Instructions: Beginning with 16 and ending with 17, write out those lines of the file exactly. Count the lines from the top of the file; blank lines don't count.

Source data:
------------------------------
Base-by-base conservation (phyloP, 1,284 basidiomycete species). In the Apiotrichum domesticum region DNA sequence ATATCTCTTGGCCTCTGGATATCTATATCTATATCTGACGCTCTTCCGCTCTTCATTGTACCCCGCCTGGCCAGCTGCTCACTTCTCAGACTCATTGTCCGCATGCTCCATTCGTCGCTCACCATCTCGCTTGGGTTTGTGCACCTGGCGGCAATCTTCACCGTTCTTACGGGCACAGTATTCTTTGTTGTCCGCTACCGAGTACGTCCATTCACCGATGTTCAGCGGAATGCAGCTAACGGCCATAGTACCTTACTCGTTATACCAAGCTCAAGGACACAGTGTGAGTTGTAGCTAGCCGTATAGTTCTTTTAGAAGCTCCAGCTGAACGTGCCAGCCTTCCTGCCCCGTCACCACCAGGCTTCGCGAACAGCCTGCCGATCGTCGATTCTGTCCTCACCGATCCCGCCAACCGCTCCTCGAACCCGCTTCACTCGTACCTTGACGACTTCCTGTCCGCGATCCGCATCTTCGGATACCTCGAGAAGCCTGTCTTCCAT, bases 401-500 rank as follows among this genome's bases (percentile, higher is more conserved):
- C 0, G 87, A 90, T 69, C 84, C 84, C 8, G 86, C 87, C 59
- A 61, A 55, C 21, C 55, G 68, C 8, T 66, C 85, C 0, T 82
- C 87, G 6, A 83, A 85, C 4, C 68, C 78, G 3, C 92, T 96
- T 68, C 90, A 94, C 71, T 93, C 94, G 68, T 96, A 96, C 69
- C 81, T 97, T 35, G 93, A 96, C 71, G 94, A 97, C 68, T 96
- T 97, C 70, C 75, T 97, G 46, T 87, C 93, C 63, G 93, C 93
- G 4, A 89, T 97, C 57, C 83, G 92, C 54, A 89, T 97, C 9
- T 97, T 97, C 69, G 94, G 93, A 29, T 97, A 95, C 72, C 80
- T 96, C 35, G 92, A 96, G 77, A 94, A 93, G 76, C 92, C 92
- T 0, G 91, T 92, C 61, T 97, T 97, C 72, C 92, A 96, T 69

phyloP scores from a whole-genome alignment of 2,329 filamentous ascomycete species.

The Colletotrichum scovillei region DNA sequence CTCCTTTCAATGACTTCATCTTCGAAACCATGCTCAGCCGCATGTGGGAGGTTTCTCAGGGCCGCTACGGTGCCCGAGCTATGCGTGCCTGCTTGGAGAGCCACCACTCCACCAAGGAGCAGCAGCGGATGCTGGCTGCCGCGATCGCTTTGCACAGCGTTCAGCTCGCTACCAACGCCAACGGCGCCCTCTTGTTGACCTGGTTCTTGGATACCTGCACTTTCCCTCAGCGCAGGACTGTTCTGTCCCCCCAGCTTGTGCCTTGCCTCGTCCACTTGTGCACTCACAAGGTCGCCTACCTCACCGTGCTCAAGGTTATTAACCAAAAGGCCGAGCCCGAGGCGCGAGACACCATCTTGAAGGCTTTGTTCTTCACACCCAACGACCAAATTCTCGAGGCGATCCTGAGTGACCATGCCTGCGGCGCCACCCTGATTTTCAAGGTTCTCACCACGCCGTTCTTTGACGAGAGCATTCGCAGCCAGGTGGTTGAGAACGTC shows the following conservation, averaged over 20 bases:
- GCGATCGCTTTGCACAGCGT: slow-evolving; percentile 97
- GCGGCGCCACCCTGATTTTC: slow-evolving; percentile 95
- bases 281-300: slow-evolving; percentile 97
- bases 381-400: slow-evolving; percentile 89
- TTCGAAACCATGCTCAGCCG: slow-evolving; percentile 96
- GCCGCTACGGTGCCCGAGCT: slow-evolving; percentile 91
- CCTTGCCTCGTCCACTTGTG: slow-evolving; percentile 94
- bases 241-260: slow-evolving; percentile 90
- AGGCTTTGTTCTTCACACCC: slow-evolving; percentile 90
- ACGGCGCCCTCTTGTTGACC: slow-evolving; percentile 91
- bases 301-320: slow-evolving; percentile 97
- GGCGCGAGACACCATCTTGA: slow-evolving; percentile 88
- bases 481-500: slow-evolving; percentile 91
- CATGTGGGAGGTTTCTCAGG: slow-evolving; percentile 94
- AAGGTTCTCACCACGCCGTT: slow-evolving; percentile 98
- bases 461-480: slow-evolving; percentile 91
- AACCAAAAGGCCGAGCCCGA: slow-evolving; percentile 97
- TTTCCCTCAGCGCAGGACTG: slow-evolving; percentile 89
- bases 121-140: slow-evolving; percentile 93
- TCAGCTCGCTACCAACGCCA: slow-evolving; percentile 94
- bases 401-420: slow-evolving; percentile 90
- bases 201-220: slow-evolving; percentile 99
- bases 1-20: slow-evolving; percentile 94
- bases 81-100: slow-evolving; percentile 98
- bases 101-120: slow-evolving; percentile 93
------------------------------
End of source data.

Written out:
- bases 281-300: slow-evolving; percentile 97
- bases 381-400: slow-evolving; percentile 89